Inside the mayhem of the newest Olympic sport -- ski cross
Ski cross is part X Games, part downhill and part mano v. mano competition
Groups take their runs together and result is wild, crowd-pleasing heats
Former alpine stars Casey Puckett and Daron Rahlves lead U.S in Vancouver
The starts are crucial in the regulated mayhem of ski cross, the newest Olympic sport. Sometimes the whole race is right there at the outset. A few seconds, the top of the world. You can feel the tension even during a practice run like the one early last December when Casey Puckett and Daron Rahlves were settling into the stalls of a steel gate at the top of a training course at the Telluride Ski Resort. The Olympic qualifying races were just three weeks away and the Vancouver games themselves were looming in less than two months. The snow that had been falling over southwest Colorado for most of the day was erasing the blue dye lines meant to help the racers gauge the contours of the course, which featured a tricky array of banked turns, rollers, jumps and the deep U-shaped trenches right below the gate known as wu-tangs.
"Skiers in the gate!" shouted Tyler Shepherd, the 30-year-old head coach of the U.S. Ski Cross team. A former All-America at Colorado, Shepherd had been a professional racer in both Alpine and ski cross competitions. He'd been one of only two Americans to compete in the first ski cross world championships, held in Ruka, Finland in 2005 and won by Tomas Kraus of the Czech Republic, who has been the dominant ski cross racer for much of the past decade.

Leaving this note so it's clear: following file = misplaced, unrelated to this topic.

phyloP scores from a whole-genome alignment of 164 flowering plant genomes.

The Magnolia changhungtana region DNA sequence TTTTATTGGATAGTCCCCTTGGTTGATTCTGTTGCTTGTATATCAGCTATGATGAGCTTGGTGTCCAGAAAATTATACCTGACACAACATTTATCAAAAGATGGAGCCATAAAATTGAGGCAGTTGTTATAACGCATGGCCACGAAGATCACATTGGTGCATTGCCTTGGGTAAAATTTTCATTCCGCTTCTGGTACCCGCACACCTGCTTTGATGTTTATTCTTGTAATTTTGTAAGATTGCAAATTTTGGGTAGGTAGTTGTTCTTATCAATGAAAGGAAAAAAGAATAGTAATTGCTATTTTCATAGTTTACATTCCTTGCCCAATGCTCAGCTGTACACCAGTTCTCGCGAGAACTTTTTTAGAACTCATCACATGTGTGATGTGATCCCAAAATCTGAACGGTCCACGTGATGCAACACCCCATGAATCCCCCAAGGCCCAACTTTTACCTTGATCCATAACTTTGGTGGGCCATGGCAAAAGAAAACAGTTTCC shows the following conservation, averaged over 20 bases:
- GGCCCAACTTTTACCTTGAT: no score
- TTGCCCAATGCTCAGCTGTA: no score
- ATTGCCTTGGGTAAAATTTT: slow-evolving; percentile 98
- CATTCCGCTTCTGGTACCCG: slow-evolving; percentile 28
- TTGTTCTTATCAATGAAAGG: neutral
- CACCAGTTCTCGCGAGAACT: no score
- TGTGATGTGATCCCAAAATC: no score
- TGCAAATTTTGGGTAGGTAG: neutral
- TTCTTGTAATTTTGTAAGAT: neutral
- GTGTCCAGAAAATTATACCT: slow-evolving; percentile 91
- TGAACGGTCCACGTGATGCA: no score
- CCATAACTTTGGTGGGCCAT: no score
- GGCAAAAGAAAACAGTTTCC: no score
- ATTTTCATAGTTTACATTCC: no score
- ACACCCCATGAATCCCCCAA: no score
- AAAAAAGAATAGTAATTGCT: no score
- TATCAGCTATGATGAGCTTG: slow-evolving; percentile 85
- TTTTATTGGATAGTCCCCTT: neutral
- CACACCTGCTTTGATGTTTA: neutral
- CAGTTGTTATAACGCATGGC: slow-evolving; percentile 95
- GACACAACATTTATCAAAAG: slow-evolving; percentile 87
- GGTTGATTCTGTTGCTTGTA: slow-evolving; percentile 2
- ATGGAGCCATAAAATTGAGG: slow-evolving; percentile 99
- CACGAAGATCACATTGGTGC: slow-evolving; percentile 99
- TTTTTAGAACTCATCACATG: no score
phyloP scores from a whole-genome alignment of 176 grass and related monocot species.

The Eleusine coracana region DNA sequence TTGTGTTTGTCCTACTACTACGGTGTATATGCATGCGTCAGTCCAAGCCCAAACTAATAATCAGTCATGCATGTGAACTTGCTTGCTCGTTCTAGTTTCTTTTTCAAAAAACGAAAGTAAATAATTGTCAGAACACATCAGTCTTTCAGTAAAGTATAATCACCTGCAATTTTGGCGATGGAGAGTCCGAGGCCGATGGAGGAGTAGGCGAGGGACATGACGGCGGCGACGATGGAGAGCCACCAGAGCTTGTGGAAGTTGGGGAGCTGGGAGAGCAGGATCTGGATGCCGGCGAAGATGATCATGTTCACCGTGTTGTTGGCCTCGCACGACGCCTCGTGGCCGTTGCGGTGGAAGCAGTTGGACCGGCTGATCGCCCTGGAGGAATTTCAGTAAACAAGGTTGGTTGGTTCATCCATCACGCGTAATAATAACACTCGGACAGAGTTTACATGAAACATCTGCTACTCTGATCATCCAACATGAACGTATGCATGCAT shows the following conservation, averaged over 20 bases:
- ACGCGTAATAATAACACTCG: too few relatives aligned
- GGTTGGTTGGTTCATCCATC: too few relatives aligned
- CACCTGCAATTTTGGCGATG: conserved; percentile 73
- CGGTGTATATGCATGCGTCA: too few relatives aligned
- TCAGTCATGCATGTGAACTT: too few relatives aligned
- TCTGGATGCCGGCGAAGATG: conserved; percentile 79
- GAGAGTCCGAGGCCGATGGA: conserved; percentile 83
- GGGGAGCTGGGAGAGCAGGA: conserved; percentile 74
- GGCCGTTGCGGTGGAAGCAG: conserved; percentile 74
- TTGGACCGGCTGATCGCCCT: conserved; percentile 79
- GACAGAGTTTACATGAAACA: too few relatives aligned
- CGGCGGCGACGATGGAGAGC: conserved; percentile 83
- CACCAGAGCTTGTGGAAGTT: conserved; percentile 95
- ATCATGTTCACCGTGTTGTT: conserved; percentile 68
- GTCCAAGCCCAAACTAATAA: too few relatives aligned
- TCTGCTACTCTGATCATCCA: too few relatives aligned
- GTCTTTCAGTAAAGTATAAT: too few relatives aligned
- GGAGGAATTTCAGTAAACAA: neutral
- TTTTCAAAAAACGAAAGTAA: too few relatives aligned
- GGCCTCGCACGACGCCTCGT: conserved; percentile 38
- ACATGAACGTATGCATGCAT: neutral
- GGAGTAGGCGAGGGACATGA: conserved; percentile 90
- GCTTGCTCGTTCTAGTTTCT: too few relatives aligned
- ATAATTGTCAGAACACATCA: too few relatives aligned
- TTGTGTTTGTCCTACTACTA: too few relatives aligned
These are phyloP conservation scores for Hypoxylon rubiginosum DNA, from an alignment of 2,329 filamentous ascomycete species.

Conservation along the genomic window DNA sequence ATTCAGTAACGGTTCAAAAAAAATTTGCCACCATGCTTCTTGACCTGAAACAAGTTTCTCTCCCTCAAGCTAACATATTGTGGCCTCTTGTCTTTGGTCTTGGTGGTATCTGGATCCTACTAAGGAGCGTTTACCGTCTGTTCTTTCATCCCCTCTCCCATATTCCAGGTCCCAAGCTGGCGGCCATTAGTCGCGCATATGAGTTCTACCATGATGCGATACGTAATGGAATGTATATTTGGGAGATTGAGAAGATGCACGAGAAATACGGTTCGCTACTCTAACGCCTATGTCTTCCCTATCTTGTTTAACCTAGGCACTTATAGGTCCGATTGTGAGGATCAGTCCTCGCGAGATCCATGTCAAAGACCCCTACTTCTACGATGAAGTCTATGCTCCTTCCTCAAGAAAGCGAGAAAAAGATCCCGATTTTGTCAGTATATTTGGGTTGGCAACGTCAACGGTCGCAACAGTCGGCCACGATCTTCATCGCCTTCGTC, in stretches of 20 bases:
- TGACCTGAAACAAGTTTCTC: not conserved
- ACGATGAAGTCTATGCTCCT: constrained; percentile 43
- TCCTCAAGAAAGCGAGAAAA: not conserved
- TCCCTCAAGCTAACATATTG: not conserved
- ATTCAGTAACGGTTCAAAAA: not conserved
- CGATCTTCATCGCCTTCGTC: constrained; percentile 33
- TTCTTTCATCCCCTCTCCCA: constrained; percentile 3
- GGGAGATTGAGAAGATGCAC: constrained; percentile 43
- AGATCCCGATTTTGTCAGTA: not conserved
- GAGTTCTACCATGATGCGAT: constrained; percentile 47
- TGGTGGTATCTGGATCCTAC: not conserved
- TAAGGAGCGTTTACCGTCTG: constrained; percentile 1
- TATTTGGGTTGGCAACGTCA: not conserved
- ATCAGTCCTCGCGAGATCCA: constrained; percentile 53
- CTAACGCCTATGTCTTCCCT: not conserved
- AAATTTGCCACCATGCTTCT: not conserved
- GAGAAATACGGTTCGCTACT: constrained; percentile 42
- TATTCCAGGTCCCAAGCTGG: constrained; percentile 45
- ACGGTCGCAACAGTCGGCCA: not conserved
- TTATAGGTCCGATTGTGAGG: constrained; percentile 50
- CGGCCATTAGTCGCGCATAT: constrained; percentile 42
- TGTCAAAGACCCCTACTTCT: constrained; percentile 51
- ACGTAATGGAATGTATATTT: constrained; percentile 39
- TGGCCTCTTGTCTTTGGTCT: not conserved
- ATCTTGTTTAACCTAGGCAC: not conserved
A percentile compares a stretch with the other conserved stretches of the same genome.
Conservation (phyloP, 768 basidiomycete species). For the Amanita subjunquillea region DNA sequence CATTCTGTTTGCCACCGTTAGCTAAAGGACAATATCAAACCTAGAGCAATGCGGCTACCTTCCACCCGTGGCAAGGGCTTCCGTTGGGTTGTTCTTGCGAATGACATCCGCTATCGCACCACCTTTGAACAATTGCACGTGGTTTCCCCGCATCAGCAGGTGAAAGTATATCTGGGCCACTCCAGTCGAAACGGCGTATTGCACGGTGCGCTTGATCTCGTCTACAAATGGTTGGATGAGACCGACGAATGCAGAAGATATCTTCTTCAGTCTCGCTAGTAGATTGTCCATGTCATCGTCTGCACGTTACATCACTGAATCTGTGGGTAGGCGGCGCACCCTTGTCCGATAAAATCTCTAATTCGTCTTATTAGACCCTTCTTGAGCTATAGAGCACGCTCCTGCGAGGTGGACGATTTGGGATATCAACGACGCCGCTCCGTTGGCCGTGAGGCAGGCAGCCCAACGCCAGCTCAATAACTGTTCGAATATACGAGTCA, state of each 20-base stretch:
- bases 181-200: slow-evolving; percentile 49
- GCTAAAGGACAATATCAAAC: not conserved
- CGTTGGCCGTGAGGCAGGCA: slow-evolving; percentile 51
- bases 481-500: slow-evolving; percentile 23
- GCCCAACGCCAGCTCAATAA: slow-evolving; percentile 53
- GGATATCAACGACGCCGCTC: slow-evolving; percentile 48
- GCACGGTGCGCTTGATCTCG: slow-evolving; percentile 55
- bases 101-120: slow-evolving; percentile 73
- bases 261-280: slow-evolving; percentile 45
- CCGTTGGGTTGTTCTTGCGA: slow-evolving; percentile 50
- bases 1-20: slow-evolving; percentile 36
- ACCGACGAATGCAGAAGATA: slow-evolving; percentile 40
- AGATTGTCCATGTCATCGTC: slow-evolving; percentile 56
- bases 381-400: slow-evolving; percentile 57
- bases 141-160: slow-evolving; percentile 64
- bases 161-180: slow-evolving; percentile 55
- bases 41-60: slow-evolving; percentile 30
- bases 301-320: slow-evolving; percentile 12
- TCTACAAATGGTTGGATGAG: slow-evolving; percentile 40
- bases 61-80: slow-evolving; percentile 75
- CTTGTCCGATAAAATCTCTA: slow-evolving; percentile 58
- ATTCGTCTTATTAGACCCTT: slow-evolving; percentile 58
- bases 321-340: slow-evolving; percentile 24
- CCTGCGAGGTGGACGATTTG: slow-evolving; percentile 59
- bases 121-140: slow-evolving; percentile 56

Puckett and Rahlves, the best U.S. hope for ski cross medals, were both wearing helmets, red wind pants and official U.S. Ski Team parkas garnished with logos for Visa, Audi, Alka Seltzer, Sprint, Charles Schwab and other corporate sponsors. They fussed with their gloves and poles and kneaded the handles on either side of the gates. Puckett, the slightly taller and heavier man, has a more polished starting technique; he composed himself with visualizations adapted from his golf and bowling routines, sports he considered important parts of his ski cross training regimen. Rahlves, whose training regimen includes bouncing on a pogo stick in his driveway, restively flexed his arms and shuffled his skis.
At 37 and 36, respectively, Puckett and Rahlves are both graybeards of ski racing, with wives, children (two each) and the various responsibilities that can cramp a racer's desire or ability to chase podiums on the World Cup circuit far from home. Rahlves is building a spec house in Truckee, Calif., with his father and his sister, and after days of ski cross training at Telluride, he was up late in his hotel room in the Mountain Village paying contractor bills. Both men have survived horrific crashes. Puckett alone has had five surgeries on his right knee and another on his right shoulder.